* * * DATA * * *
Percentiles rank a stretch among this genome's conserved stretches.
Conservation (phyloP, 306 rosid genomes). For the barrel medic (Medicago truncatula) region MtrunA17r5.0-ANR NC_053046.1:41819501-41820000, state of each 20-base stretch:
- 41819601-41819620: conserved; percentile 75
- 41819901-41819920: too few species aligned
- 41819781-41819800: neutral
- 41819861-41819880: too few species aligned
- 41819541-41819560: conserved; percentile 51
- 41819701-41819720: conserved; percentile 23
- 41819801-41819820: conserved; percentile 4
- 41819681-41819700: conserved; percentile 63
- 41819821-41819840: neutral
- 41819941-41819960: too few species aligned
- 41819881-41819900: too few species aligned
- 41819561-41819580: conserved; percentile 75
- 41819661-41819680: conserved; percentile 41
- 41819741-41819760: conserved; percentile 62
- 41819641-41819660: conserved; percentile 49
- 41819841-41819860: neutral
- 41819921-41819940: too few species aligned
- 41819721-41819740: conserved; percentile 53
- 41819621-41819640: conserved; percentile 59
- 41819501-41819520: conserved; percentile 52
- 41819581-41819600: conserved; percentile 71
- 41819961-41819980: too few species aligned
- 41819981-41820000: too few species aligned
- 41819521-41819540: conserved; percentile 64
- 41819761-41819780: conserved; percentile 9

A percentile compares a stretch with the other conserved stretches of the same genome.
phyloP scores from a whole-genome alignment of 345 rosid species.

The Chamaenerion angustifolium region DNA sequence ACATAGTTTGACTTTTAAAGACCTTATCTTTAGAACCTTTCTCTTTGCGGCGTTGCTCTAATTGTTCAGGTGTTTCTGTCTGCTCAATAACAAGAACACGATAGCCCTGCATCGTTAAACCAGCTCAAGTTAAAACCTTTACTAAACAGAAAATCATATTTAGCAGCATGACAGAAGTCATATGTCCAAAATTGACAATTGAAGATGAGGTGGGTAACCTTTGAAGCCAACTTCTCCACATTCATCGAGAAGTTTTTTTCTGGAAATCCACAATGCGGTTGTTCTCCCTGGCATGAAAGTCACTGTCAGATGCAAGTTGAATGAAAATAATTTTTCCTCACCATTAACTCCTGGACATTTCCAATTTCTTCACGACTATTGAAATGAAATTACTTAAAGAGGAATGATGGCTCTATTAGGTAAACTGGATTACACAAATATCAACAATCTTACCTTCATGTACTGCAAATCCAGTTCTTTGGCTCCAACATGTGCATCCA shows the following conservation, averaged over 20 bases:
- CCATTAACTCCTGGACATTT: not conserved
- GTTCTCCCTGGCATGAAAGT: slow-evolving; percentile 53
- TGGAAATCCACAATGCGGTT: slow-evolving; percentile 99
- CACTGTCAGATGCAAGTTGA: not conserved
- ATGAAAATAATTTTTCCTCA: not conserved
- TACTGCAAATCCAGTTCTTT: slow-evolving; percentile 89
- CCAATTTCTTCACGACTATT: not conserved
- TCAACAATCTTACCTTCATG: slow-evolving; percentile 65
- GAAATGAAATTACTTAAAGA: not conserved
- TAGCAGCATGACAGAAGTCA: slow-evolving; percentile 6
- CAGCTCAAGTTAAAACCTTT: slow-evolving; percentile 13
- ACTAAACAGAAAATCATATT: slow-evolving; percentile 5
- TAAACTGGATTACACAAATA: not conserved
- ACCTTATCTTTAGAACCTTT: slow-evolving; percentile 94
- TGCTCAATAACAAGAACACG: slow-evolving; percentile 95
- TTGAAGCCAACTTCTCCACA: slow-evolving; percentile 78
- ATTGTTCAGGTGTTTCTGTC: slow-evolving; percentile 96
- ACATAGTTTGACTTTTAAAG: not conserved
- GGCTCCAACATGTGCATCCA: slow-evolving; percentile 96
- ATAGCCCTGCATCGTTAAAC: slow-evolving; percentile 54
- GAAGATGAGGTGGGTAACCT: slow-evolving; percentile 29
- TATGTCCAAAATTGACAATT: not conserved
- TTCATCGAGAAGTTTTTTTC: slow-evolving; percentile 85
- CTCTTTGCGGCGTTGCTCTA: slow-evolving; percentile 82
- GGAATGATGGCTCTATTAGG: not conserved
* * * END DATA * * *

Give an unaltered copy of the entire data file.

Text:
Percentiles rank a stretch among this genome's conserved stretches.
Conservation (phyloP, 306 rosid genomes). For the barrel medic (Medicago truncatula) region MtrunA17r5.0-ANR NC_053046.1:41819501-41820000, state of each 20-base stretch:
- 41819601-41819620: conserved; percentile 75
- 41819901-41819920: too few species aligned
- 41819781-41819800: neutral
- 41819861-41819880: too few species aligned
- 41819541-41819560: conserved; percentile 51
- 41819701-41819720: conserved; percentile 23
- 41819801-41819820: conserved; percentile 4
- 41819681-41819700: conserved; percentile 63
- 41819821-41819840: neutral
- 41819941-41819960: too few species aligned
- 41819881-41819900: too few species aligned
- 41819561-41819580: conserved; percentile 75
- 41819661-41819680: conserved; percentile 41
- 41819741-41819760: conserved; percentile 62
- 41819641-41819660: conserved; percentile 49
- 41819841-41819860: neutral
- 41819921-41819940: too few species aligned
- 41819721-41819740: conserved; percentile 53
- 41819621-41819640: conserved; percentile 59
- 41819501-41819520: conserved; percentile 52
- 41819581-41819600: conserved; percentile 71
- 41819961-41819980: too few species aligned
- 41819981-41820000: too few species aligned
- 41819521-41819540: conserved; percentile 64
- 41819761-41819780: conserved; percentile 9

A percentile compares a stretch with the other conserved stretches of the same genome.
phyloP scores from a whole-genome alignment of 345 rosid species.

The Chamaenerion angustifolium region DNA sequence ACATAGTTTGACTTTTAAAGACCTTATCTTTAGAACCTTTCTCTTTGCGGCGTTGCTCTAATTGTTCAGGTGTTTCTGTCTGCTCAATAACAAGAACACGATAGCCCTGCATCGTTAAACCAGCTCAAGTTAAAACCTTTACTAAACAGAAAATCATATTTAGCAGCATGACAGAAGTCATATGTCCAAAATTGACAATTGAAGATGAGGTGGGTAACCTTTGAAGCCAACTTCTCCACATTCATCGAGAAGTTTTTTTCTGGAAATCCACAATGCGGTTGTTCTCCCTGGCATGAAAGTCACTGTCAGATGCAAGTTGAATGAAAATAATTTTTCCTCACCATTAACTCCTGGACATTTCCAATTTCTTCACGACTATTGAAATGAAATTACTTAAAGAGGAATGATGGCTCTATTAGGTAAACTGGATTACACAAATATCAACAATCTTACCTTCATGTACTGCAAATCCAGTTCTTTGGCTCCAACATGTGCATCCA shows the following conservation, averaged over 20 bases:
- CCATTAACTCCTGGACATTT: not conserved
- GTTCTCCCTGGCATGAAAGT: slow-evolving; percentile 53
- TGGAAATCCACAATGCGGTT: slow-evolving; percentile 99
- CACTGTCAGATGCAAGTTGA: not conserved
- ATGAAAATAATTTTTCCTCA: not conserved
- TACTGCAAATCCAGTTCTTT: slow-evolving; percentile 89
- CCAATTTCTTCACGACTATT: not conserved
- TCAACAATCTTACCTTCATG: slow-evolving; percentile 65
- GAAATGAAATTACTTAAAGA: not conserved
- TAGCAGCATGACAGAAGTCA: slow-evolving; percentile 6
- CAGCTCAAGTTAAAACCTTT: slow-evolving; percentile 13
- ACTAAACAGAAAATCATATT: slow-evolving; percentile 5
- TAAACTGGATTACACAAATA: not conserved
- ACCTTATCTTTAGAACCTTT: slow-evolving; percentile 94
- TGCTCAATAACAAGAACACG: slow-evolving; percentile 95
- TTGAAGCCAACTTCTCCACA: slow-evolving; percentile 78
- ATTGTTCAGGTGTTTCTGTC: slow-evolving; percentile 96
- ACATAGTTTGACTTTTAAAG: not conserved
- GGCTCCAACATGTGCATCCA: slow-evolving; percentile 96
- ATAGCCCTGCATCGTTAAAC: slow-evolving; percentile 54
- GAAGATGAGGTGGGTAACCT: slow-evolving; percentile 29
- TATGTCCAAAATTGACAATT: not conserved
- TTCATCGAGAAGTTTTTTTC: slow-evolving; percentile 85
- CTCTTTGCGGCGTTGCTCTA: slow-evolving; percentile 82
- GGAATGATGGCTCTATTAGG: not conserved